London: Thornton Butterworth Limited, 1932. First edition, first printing. Hardcover. This jacketed copy of the first edition, first printing is both scarce thus and bibliographically significant.
Thoughts and Adventures is Churchill's collection of 23 engaging essays on an incredibly wide variety of subjects. It has been called "The broadest range of Churchill's thought between two hard covers" and reflects the two qualities that so characterize Churchill's life - a remarkable breadth of both mind and life experience. The khaki cloth unique to the first printing of this edition is notoriously prone to scuffing, wear, and soiling, and the contents proved highly susceptible to spotting. Absent the protection of the original dust jacket – which is quite scarce - nearly every copy we encounter is significantly scuffed and spine toned.
This copy is compelling, both for condition and for the bibliographic mystery it presents. Condition approaches near fine in a very good dust jacket. The khaki cloth binding is square, tight, and beautifully clean and bright as only a jacketed copy can be. We note only minor shelf wear to extremities and bumped lower corners. Differential toning to the endpapers corresponding to the dust jacket flaps confirms what the binding already testifies – that this copy has spent life jacketed. The contents retain a crisp, unread feel. We find no previous ownership marks and light spotting appears almost entirely confined to the page edges.
The dust jacket is the puzzle. Although this copy has clearly spent life jacketed, the jacket is that previously attributed to the second printing, evidenced by different text on the front flap (adding review excerpts from various newspapers) and the addition of four lines in red on the front cover: “The opinion of the Press | is summarized in the words | of the ‘MORNING POST’ | ‘A TONIC FOR THE TIMES.” Churchill’s bibliographer, Ronald Cohen, speculated (Vol. I, p.384) that first printing dust jackets would have been used until they ran out, ostensibly some time during the second printing. However, clearly the publisher had an incentive to use the updated jackets with press reviews as soon as these became available.
The first, second, and third printings of the first edition were all published in the same month – November 1932. In fact, as a result of strong pre-publication orders, the second printing actually took place before the 10 November publication date. (Cohen, Vol. I, p.380) It is clear that first and second printings at least were virtually concurrent. As evidenced by this copy, the revised dust jackets with the newspaper review excerpts added to the front face and front flap must have become available earlier than previously speculated. Hence this jacket is not a second printing dust jacket, as previously assumed, but rather a second state of the first printing.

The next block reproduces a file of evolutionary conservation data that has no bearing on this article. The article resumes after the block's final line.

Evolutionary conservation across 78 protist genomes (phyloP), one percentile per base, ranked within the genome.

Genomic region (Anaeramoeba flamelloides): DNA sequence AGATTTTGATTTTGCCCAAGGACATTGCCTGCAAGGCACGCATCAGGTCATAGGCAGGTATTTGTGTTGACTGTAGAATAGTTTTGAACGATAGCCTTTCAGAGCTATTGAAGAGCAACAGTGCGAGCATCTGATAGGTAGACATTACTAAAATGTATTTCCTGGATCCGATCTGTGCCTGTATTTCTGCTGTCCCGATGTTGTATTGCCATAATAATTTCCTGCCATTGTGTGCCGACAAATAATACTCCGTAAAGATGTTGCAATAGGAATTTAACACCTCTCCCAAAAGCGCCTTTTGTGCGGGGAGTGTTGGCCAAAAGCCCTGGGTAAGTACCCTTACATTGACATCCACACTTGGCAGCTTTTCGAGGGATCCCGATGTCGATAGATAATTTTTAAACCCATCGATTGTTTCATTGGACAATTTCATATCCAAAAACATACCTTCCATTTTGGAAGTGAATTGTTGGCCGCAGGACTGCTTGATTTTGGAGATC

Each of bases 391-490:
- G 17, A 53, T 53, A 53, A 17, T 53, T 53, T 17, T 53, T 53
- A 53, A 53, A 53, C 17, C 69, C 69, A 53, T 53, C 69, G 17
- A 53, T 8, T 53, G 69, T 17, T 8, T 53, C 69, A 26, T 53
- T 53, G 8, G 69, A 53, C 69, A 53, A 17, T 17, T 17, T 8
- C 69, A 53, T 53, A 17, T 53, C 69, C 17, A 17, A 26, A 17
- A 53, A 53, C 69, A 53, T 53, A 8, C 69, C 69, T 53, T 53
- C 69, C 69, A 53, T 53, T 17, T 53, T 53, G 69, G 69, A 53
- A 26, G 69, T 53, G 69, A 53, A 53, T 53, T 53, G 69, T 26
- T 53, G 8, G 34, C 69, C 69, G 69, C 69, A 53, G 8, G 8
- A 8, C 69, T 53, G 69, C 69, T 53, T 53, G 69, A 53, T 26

The jacket is nearly complete with trivial loss confined to the spine extremities, the lower left of the front face, and the flap fold ends. The spine is only lightly toned and soiled with a one-inch (2.5 cm) closed tear at the upper front hinge. The jacket is protected beneath a clear, removable, archival cover.
An original blurb for Thoughts and Adventures encapsulates – as far as is possible – the wide range of the chapters within: “These true stories concern such things as the tides that make a politician change his mind; the domination of chance in human lives; the cartoonists who mocked Churchill; the chances and events that occurred while he was in the trenches; phases of the war seen from intimate participation with the high commands; flying experiences in 1912; the Irish; the future; and contemporary change." In a 31 May 1932 letter to his publisher about the book, Churchill characterized it thus: "...although there is no one single theme, it has some of the best things in it I have ever written."
Reference: Cohen A95.1.a, Woods/ICS A39(aa.1), Langworth p.156. Item #006181